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Title:The specter of Black labor: African American workers in Illinois before the Great Migration, 1847 to 1910
Author(s):Ward, Alonzo M
Director of Research:Cha-Jua, Sundiata K
Doctoral Committee Chair(s):Cha-Jua, Sundiata K
Doctoral Committee Member(s):Burgos, Jr., Adrian; McDuffie, Erik; Lang, Clarence
Department / Program:History
Discipline:History
Degree Granting Institution:University of Illinois at Urbana-Champaign
Degree:Ph.D.
Genre:Dissertation
Subject(s):African American history
Labor history
Illinois history
Abstract:The Specter of Black Labor is interested in examining the actions, reactions and opinions of Afro-Illinoisans during the late nineteenth and early twentieth centuries in relation to their own position as laborers. While previous studies on Black workers in Illinois focus heavily on African Americans and their relationship to the larger labor movement of this period, the goal in this project is to view these workers primarily through the lens of the African American experience. By deemphasizing the role of white workers and the labor movement in general, this project seeks to unearth previously muffled voices within the relatively small Black communities throughout Illinois during the largely understudied period prior to the Great Migration. By utilizing a racial formation theoretical framework, this project seeks to provide a foundation for a critical examination of race as it acquires different meanings, depending on specific historic circumstances. The contention here is that the process of racializing labor during the late nineteenth and early twentieth centuries affected not only the type of labor Black people could procure, it also systematically eliminated them from the larger labor movement and virtually forced them into “anti-labor” roles such as strikebreaking. As the labor movement gained significant momentum throughout Illinois, Black workers faced with the decision to be a part of the labor movement was not easy—while other workers contended with nineteenth century labor issues such as unionization, better working conditions and the eight hour work day, Black workers were also entangled within a struggle for citizenship, voting rights, and the right to work and live where they chose. Thus, like other workers, Afro-Illinoisans struggled to adjust to the modernization of the late nineteenth century workplace. Yet they were also compelled to adjust to a system of racialization within a workplace that castigated them as stereotypically ineffectual workers that would somehow degrade the labor of European American workers. This process resulted in frequent conflicts with European American workers who, in their effort to secure their own tenuous position as laborers within the political economy, competed against Black workers for even the lowliest occupations. The devastating consequence of this racialization process in the workplace by the end of the turn of the twentieth century led to the idea that Afro-Illinoisans were anti-union and unsympathetic to the plight of the rights of all workers.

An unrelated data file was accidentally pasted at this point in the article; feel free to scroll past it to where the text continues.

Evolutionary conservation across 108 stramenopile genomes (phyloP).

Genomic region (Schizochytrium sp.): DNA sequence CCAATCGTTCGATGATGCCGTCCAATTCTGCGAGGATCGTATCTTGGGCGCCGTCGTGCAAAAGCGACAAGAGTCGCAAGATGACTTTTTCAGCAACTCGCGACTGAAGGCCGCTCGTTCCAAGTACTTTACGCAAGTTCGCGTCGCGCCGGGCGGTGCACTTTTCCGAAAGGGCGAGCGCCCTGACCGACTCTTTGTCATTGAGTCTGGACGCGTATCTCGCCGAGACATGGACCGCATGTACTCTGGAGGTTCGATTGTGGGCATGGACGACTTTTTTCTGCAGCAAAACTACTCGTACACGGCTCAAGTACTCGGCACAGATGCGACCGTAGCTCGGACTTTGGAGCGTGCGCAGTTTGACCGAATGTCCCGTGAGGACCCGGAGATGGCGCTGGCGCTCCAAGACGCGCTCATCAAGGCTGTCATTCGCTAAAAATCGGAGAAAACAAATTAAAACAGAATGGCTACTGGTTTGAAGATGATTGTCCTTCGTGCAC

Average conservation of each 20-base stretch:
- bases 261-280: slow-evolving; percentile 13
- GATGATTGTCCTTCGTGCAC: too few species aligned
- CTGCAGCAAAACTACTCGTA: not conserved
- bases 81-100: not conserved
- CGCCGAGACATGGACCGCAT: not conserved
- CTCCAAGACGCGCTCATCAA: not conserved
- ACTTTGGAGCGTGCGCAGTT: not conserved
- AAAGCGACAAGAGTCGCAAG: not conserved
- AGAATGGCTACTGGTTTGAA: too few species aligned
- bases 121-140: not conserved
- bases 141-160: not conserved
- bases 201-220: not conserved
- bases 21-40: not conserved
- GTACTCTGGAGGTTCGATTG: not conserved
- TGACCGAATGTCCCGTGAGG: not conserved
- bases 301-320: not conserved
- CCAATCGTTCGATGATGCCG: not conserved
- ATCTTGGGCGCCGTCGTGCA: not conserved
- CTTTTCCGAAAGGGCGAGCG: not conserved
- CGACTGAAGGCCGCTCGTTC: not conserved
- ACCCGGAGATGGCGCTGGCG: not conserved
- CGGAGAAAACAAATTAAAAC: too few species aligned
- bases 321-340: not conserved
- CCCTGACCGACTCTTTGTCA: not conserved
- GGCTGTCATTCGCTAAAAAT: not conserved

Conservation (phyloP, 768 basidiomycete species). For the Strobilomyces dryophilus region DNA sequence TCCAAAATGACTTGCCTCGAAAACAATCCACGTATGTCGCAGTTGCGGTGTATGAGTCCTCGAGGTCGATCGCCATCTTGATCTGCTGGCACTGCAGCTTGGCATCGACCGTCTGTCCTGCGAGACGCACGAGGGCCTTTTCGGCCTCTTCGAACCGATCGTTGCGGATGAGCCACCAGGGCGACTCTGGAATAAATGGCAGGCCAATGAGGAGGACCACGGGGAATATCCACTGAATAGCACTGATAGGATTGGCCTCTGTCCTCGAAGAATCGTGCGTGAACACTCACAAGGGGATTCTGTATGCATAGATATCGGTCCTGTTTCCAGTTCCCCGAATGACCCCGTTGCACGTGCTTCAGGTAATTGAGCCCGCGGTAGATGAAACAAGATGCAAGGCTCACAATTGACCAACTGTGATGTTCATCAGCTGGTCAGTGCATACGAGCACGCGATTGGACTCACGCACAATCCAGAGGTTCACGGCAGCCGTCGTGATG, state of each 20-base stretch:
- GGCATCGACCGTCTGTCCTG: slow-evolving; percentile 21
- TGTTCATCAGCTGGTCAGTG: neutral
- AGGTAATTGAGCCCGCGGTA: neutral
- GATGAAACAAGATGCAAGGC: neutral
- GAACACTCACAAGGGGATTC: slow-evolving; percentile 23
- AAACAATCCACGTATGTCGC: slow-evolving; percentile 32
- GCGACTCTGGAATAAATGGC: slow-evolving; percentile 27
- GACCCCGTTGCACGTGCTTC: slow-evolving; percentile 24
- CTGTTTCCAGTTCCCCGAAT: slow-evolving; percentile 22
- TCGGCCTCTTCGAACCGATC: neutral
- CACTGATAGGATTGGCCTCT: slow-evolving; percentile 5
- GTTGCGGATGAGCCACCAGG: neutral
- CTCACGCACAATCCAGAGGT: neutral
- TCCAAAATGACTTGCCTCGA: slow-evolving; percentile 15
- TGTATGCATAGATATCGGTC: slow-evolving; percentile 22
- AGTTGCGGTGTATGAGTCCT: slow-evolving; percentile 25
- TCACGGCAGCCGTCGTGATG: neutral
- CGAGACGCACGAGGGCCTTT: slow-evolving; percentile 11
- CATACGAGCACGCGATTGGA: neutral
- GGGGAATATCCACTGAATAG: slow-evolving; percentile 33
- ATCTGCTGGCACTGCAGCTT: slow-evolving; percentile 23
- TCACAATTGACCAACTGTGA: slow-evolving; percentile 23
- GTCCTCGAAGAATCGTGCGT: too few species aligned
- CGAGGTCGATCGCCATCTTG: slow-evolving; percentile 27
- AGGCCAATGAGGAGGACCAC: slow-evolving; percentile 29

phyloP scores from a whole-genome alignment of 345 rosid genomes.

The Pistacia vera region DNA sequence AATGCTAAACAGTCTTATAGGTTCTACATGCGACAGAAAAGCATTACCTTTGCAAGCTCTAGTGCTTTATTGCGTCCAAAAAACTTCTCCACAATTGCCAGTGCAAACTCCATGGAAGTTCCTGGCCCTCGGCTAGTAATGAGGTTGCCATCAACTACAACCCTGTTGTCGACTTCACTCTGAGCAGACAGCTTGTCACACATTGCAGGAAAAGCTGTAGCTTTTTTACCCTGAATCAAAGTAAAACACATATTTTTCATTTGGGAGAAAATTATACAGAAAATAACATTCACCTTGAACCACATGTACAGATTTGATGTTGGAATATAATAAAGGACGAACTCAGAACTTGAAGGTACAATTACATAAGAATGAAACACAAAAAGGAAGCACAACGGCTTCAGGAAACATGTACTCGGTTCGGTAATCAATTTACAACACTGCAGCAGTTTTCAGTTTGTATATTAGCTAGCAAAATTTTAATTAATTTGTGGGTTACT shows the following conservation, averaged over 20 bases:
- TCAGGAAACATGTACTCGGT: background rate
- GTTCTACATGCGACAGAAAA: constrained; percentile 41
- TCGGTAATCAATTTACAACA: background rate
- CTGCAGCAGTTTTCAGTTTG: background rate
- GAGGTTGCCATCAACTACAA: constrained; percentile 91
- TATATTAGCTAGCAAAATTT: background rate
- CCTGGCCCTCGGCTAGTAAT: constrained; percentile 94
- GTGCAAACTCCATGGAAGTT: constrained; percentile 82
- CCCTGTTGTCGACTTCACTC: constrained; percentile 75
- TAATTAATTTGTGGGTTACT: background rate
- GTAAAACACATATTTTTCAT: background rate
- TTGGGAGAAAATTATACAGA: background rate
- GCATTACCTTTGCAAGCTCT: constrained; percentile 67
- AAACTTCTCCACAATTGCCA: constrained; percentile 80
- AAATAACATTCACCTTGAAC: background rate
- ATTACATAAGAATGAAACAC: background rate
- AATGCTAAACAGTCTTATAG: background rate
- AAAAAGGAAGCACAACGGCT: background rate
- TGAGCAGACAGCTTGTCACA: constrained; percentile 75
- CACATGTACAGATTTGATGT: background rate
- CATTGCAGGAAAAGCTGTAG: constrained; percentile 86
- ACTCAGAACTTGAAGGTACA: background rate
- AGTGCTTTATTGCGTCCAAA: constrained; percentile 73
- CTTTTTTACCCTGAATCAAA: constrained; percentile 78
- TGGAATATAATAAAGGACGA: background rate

Issue Date:2017-04-21
Type:Text
URI:http://hdl.handle.net/2142/97443
Rights Information:Copyright 2017 Alonzo Ward
Date Available in IDEALS:2017-08-10
Date Deposited:2017-05


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